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News » Local News

Eat, Drink, Play... But Stay 6 Feet Away

(Now with video!) Local restaurant owners prepare to adapt to new dining restrictions, should Gov. Brown approve Phase One of reopening for Deschutes County

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The new guidelines proposed in Gov. Kate Brown’s phased plan for reopening will undeniably have a major impact on small restaurants statewide.

Oregon restaurants, breweries, bars and distilleries will now have to close shop by 10pm, adequately space their customers and provide employees with cloth face masks which are to be worn during business hours. No parties of 10 or more will be permitted, and all tables must be at least 6 feet apart (customers sitting at the same table will not have to be 6 feet apart). Self-service operations will be prohibited, meaning that salad bars, soft drink machines and growler fill stations will remain shut down until further notice.



See Bend restauranteurs talk reopenings and closings in this Source video:



Pre-set condiments, water glasses, napkins and utensils will be disallowed, and reservation systems will be strongly encouraged. Employees will be required to sanitize tables, chairs and other points of contact in between each customer, and must wash and/or sanitize their hands before moving from one customer to the next.

While some small businesses - such as salons, boutiques, and art galleries - will be allowed to open their doors on May 15 with new practices in place - restaurants will need to wait until their counties are approved by the state for comprehensive reopening. If restaurants are not able to successfully operate under these new guidelines they will continue to be limited to delivery and takeout.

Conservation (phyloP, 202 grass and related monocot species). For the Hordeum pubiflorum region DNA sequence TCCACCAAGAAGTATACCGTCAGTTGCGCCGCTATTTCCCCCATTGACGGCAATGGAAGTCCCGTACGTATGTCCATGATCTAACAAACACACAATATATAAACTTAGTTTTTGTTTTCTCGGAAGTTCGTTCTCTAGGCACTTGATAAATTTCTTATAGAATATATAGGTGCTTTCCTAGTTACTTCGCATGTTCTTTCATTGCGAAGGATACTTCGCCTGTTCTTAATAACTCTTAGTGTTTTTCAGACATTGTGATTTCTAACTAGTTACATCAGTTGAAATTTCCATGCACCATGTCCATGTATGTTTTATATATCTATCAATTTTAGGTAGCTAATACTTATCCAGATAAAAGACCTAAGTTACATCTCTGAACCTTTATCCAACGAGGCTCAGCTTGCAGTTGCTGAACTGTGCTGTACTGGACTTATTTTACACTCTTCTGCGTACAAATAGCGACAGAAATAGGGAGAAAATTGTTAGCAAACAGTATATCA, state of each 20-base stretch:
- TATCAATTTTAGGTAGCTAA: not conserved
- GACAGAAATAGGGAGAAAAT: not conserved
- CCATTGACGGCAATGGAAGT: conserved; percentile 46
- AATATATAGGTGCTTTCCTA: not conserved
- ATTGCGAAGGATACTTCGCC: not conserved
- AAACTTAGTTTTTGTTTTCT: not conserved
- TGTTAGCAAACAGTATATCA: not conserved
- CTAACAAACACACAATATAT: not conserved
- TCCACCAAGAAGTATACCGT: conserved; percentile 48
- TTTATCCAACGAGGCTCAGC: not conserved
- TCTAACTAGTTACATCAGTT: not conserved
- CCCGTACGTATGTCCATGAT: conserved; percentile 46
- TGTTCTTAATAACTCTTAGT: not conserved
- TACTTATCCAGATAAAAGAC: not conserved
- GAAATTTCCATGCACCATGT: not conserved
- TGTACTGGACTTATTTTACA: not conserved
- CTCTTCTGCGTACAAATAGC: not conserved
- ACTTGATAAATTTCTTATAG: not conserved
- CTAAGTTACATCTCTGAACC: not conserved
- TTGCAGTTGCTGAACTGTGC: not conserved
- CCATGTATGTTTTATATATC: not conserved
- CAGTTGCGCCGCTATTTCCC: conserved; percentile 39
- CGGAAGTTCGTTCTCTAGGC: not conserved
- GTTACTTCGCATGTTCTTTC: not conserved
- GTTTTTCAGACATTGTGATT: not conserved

Being restricted to to-go and delivery hasn't hurt Planker Sandwiches too much, though the owner of the local restaurant is looking forward to reopening. - CAYLA CLARK
  • Cayla Clark
  • Being restricted to to-go and delivery hasn't hurt Planker Sandwiches too much, though the owner of the local restaurant is looking forward to reopening.


Some restaurant owners and employees are eager for the stay at home orders to be lifted, while others are concerned about the lasting impact that these strict guidelines will have on their small brick and mortars. For Devin Sims, the owner of Bend’s new vegan eatery Deeply Rooted, the initial shutdown posed a bigger threat to the budding business than the upcoming reopening. “We were set to officially open our doors on the 28th of March,” Sims explained.

“We had a party and everything planned… we were going to host a soft-opening on the 23rd. So essentially, the day our doors were set to open, we found out that our doors had to stay shut for the foreseeable future.” Sims confirmed that opening a new restaurant during such a strange and uncertain time was no small feat. “While takeout has been sustainable, it’s not really the business we want, or the business that will ultimately keep us afloat.”